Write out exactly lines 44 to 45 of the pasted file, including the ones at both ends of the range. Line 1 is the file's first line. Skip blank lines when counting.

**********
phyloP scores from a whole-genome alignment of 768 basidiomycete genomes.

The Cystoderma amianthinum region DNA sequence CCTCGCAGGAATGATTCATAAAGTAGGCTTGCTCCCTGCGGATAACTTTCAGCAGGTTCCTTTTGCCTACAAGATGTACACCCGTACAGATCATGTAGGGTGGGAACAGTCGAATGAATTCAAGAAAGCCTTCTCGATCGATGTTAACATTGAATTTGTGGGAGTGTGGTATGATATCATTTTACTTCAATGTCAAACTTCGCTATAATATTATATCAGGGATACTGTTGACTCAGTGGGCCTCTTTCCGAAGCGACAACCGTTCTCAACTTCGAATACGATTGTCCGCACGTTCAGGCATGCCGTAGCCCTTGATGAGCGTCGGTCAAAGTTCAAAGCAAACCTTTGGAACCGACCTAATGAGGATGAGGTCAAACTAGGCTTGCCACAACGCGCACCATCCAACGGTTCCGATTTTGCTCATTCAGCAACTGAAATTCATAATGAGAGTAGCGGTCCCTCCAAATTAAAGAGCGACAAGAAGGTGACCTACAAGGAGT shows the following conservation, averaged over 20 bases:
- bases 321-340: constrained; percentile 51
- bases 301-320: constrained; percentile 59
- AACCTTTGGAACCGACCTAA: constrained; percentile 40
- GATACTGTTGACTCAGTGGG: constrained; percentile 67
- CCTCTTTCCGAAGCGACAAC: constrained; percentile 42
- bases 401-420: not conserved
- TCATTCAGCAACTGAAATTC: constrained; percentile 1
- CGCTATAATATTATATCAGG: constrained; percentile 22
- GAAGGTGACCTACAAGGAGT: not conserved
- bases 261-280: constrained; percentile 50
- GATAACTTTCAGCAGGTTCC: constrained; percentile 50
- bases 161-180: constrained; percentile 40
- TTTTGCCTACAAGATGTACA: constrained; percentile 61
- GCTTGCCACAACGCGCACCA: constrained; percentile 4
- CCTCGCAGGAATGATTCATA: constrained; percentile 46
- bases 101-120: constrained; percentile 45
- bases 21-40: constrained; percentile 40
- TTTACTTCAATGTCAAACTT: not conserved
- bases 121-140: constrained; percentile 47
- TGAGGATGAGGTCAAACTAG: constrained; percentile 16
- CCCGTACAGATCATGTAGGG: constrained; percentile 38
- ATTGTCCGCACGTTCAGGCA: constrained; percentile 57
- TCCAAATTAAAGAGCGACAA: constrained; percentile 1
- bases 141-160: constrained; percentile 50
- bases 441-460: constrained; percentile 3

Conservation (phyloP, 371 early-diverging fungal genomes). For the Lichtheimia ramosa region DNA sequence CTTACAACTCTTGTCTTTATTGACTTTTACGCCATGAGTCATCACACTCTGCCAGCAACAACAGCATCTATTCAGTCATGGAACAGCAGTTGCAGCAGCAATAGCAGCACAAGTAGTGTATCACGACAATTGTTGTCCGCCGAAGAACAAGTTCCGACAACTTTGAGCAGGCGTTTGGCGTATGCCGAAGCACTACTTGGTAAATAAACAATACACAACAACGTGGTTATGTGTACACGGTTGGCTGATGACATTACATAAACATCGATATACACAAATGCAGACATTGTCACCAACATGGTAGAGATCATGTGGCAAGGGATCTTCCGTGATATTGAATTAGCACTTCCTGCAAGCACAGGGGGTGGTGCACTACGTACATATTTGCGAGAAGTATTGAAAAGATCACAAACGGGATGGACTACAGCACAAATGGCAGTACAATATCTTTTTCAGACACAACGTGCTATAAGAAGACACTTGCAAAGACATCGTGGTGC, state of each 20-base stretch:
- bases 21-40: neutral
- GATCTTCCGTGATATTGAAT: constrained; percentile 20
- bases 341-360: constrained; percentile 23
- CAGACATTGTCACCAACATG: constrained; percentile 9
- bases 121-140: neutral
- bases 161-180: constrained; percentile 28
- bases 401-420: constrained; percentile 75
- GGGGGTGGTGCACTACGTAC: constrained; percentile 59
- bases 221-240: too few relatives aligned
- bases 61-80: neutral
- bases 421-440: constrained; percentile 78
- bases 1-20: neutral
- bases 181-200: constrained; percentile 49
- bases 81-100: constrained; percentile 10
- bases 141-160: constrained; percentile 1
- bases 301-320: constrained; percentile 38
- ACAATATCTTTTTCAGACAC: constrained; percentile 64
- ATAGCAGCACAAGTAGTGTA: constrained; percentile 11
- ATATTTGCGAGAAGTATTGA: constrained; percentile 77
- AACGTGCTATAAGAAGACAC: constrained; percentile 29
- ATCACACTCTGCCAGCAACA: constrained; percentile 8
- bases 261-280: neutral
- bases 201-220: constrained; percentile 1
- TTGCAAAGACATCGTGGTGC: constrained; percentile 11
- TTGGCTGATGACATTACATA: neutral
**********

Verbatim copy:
- bases 301-320: constrained; percentile 38
- ACAATATCTTTTTCAGACAC: constrained; percentile 64